2016 HME Handbook

How to Tap Into Orthopedic Market Opportunities

Some key considerations for providers looking to expand their revenues through orthopedics.

OrthopedicsAs providers work to expand their revenues, one long-standing product category provides a good mix of retail and funded revenue while also reaching a wide range of patient groups. That category? Orthopedics.

When it comes to funded items, orthopedic goods often meet the criteria for reimbursement, and are more often covered than not when prescribed as medically necessary. Also, when orthopedics are prescribed, there are many complementary items providers can sell on a retail basis along with the funded products to increase their profits. For instance, when a patient is prescribed a knee brace, the provider can suggest custom orthotic shoe inserts, heating pads, analgesics and knee wedges, and then sell those items on a cash basis.

When selling orthopedic goods on a retail basis, it’s important to keep in mind that the demographics of people that need these offerings are considerable. Thus, the argument to offer orthopedic products becomes even stronger. And, as that population ages and people that are older remain active longer, an increasing number of those people require some type of supports and braces to help maintain those active lifestyles, as well as to prevent and treat minor injuries.

Clearly, as an HME category, orthopedic products represent a revenue opportunity that providers can’t ignore, because, in addition to its revenue potential, offering orthopedic goods lets them leverage existing patient relationships and their ability to develop their teams’ in-depth product knowledge. Bearing that in mind, let’s examine some key considerations when it comes to offering orthopedics:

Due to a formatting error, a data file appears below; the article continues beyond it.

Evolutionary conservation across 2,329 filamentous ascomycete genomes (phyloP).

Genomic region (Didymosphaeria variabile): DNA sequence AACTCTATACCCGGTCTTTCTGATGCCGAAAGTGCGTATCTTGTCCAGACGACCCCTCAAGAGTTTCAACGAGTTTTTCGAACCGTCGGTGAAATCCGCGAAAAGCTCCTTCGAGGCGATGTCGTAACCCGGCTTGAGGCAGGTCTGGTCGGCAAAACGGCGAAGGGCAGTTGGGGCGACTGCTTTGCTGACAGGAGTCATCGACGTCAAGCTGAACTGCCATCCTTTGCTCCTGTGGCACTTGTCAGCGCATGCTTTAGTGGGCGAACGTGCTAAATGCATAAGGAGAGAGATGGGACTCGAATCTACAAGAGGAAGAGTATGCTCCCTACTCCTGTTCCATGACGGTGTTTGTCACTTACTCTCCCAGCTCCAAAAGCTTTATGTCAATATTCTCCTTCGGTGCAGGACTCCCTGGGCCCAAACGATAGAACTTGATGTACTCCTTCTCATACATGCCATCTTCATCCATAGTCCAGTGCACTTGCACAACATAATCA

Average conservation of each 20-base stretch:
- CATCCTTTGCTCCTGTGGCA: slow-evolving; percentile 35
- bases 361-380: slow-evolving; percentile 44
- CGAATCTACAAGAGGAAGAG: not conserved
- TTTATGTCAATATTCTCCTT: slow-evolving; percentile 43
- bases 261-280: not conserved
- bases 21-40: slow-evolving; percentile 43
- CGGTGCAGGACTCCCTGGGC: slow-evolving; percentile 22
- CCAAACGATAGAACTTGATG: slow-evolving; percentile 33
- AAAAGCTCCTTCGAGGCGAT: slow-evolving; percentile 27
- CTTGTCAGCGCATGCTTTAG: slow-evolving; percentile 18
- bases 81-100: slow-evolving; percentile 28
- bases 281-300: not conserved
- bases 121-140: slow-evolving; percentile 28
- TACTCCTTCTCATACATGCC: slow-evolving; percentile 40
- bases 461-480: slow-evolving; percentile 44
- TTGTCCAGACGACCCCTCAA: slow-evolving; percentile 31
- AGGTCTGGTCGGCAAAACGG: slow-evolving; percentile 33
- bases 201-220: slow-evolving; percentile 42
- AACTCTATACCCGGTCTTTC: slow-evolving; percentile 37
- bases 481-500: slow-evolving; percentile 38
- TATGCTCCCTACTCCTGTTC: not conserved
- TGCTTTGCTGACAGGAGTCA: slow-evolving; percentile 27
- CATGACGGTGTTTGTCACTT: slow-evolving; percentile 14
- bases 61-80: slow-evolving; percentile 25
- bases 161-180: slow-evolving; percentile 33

Understand the market. There are a wide variety of patient groups that are served by orthopedic goods: rehab patients, customers who are recovering from injuries, people suffering from sports injuries, athletic clients that need special support, post-surgery patients, maternity patients, and geriatric patients. Each of these patient groups need specific items. For instance athletic patients could need wrist, ankle, and knee braces, back supports, or, if they’ve suffered an injury, they could need ice packs, or slings.

Understand demographics changes. A key patient segment for orthopedic goods is the Baby Boom generation. There are 10,000 people turning 65 every day, and those Boomers are not like the retirement age population that came before them. They are a key group that will need orthopedic products, and perhaps not in the ways provider might initially predict. As an age cohort, Baby Boomers are more active and are engaged in a number athletic pursuits and recreational sports. Sports therapy and athletic orthopedics represent a key category for this patient segment.

Moreover, the Baby Boom is an age group willing to pay for items if they can’t get them funded. If a retail product, such as night splints, wrist splints or patellofemoral bands, can help a patient contend with nagging pain that diminishes their quality of life, Boomers will be willing to pay for it. Moreover, getting back to sports-related products, Baby Boomers are willing to buy them on a cash basis, as well, especially if that item can help them enjoying an active lifestyle. This is a patient group that is willing to be self-funded when it comes to getting what they want or need.

Prioritize product options and knowledge. There are a wide array of orthopedic solutions to suit various patients and conditions. The provider business must ensure that it provides adequate inventory of key solutions for patients, and it must also ensure that its staff is well versed on those products in terms of features and benefits. If your vendors offer any kind of product education, take advantage of it.